If he ever makes one of his dream projects, a film about jazz great Miles Davis, he claims he wouldn't want Davis's life to be the focus. Now, how many actors would say that?
"The star of Miles's life is his music, not his life," says Cheadle, who considered a career in music (he sings jazz and plays the saxophone) before pursuing acting.
"I've seen a lot of scripts about him, but none has ever got it right. Most biopics -- and, hey, I've done my share of them -- are formulaic. Even Ray was, although Jamie did a brilliant job."
As for the race card, Cheadle shrugs off Chris Rock's controversial Oscar statements about the differences between black and white moviegoers. You know, white ticket-buyers see The Aviator and Sideways, black theatregoers see Alien Vs. Predator and The Chronicles Of Riddick.
"Controversial?" laughs Cheadle. "That was his funniest bit!
"Listen, studios want to make money. The only colour they're interested in is the colour green. They would put a shoe on the screen for two hours if they thought people would buy tickets."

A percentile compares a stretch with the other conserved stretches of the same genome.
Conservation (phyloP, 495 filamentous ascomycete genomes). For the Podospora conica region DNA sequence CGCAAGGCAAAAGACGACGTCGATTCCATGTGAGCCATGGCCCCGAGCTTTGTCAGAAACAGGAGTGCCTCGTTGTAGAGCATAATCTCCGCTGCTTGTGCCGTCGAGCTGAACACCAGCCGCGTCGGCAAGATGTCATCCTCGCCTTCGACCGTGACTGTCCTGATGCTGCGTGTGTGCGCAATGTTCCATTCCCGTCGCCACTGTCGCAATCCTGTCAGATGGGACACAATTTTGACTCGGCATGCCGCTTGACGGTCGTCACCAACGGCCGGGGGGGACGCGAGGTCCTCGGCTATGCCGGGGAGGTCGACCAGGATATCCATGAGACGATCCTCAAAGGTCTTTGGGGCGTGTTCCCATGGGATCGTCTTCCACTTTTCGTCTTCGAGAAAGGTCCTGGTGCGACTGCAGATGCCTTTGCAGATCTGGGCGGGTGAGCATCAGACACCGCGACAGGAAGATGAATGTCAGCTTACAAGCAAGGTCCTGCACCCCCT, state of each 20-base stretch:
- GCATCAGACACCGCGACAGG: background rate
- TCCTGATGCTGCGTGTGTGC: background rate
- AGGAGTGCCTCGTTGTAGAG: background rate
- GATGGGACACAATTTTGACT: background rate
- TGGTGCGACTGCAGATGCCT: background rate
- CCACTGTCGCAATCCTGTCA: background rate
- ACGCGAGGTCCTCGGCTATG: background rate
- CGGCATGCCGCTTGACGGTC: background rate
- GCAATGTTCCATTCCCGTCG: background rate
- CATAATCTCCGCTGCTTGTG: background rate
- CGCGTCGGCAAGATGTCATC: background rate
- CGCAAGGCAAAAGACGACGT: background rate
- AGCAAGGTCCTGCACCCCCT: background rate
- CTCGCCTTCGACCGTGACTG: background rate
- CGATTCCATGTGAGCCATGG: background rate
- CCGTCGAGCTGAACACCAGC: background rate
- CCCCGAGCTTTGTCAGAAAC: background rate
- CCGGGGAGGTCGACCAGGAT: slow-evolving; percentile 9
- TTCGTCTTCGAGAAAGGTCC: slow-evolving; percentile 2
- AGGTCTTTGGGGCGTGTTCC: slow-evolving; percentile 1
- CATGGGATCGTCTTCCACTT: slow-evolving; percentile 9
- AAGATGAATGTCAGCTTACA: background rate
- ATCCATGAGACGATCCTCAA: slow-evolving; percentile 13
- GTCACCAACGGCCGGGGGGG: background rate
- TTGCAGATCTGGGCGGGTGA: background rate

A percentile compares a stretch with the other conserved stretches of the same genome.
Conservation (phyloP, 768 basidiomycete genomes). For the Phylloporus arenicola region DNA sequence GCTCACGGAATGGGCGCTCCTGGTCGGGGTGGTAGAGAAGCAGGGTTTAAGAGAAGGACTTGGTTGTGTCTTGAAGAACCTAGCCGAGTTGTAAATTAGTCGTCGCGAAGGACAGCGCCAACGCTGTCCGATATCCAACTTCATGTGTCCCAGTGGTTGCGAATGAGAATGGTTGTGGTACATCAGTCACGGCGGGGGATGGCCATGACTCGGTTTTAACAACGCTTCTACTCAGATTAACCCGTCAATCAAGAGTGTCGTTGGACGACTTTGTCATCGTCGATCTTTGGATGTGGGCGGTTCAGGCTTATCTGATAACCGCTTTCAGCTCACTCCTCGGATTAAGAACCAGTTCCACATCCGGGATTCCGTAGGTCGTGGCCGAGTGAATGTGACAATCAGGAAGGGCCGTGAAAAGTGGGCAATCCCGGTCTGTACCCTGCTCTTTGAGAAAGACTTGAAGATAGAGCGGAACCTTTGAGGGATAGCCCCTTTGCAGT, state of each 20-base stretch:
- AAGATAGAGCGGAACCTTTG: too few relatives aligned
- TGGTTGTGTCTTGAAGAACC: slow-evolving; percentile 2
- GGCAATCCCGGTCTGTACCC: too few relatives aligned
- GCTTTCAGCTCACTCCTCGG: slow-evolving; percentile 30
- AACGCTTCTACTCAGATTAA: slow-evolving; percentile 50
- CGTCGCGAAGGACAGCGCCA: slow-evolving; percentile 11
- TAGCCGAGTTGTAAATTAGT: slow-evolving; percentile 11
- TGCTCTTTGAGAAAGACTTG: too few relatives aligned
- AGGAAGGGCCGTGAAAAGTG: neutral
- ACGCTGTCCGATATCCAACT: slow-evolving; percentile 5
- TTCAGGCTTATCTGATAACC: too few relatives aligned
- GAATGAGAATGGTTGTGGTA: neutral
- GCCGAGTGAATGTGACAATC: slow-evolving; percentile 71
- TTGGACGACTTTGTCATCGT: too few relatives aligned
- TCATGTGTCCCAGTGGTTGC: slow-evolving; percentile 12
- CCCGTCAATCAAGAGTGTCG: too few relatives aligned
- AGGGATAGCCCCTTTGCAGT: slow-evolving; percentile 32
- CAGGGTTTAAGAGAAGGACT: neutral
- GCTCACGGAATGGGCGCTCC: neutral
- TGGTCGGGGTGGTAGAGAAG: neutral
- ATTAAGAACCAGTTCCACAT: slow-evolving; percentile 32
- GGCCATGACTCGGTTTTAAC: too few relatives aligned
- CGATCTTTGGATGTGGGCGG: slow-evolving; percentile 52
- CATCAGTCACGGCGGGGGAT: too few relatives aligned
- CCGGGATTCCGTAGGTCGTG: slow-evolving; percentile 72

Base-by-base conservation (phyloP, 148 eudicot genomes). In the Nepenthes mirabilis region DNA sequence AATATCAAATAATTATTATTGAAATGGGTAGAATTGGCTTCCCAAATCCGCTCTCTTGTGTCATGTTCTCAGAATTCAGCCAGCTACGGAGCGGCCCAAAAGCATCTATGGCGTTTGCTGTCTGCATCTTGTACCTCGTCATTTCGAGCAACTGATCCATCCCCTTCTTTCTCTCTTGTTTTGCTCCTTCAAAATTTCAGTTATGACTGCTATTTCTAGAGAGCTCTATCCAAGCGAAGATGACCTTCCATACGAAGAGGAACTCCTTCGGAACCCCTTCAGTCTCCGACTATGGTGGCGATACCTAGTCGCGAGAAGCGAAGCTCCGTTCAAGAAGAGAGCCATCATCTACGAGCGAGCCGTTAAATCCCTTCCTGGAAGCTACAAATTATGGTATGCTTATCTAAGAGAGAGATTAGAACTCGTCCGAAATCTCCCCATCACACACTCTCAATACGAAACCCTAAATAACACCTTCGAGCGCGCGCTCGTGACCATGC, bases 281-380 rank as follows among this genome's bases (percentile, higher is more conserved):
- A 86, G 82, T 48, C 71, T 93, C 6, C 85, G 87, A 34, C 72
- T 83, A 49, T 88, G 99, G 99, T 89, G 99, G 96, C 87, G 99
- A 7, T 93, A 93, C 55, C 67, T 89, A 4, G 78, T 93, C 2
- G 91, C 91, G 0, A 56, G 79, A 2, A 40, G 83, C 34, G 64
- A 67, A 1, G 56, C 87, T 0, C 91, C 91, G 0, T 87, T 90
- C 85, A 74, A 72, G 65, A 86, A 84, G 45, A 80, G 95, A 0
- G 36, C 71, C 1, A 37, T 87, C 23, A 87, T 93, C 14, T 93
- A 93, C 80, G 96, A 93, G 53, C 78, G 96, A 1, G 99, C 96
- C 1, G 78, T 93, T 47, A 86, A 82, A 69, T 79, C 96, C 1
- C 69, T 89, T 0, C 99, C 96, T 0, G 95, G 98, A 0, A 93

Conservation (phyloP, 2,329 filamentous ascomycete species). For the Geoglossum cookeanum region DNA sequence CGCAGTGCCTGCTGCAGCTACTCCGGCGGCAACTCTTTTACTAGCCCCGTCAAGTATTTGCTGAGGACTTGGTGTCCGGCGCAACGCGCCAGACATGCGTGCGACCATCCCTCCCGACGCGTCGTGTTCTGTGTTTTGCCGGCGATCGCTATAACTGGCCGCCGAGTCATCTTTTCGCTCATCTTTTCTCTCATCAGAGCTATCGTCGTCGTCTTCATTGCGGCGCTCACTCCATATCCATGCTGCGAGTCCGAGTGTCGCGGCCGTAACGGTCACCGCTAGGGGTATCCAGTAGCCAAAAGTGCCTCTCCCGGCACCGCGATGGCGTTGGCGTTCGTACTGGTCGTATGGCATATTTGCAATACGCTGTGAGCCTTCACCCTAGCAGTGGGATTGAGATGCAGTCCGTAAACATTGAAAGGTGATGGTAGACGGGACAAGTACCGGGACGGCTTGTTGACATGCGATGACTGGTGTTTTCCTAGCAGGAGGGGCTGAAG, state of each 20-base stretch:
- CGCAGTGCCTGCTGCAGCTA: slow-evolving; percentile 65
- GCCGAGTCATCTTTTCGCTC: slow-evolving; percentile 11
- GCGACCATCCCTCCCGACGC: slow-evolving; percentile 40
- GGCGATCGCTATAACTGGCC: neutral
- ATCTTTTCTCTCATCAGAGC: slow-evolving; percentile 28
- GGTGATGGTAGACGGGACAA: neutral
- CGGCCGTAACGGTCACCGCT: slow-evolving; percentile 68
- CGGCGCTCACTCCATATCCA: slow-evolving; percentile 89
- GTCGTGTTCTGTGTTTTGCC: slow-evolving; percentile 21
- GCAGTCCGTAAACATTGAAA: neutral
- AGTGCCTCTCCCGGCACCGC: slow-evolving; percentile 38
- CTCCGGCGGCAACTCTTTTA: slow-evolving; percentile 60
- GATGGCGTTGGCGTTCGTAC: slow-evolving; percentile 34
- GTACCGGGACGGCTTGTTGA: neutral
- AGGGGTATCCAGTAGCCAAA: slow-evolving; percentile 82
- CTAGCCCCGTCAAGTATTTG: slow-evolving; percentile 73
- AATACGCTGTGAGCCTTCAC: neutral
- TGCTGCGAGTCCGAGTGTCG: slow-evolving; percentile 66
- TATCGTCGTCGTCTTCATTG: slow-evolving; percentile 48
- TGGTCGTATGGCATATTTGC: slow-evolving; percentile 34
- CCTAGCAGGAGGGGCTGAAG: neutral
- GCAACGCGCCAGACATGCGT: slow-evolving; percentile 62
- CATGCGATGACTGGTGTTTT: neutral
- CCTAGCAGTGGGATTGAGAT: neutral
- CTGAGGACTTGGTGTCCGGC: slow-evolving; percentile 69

CRASH (Paul Haggis) Rating: NNNNN
Crash -- not to be confused with David Cronenberg's auto-erotic thriller -- examines head on the racial tensions among a dozen or so Los Angelinos over one tumultuous 36-hour period.
In his directing debut, screenwriter Haggis (Million Dollar Baby) pulls no punches in his brutal dialogue or in his exposure of the ways fear and anger feed each other. Yet Crash is never predictable. In Haggis¹s world, a comic riff about racism can turn violent, while a scene headed for bloodshed can be tempered by a moment of grace.
Confidently interweaving the stories of the privileged and the poor, Haggis gets revelatory performances from his strong cast, which, besides Don Cheadle, includes Sandra Bullock, Matt Dillon, Thandie Newton and (remember his name - it¹s gonna be his year) Terrence Howard.
This film will shake you up. Leave time to talk about it afterwards.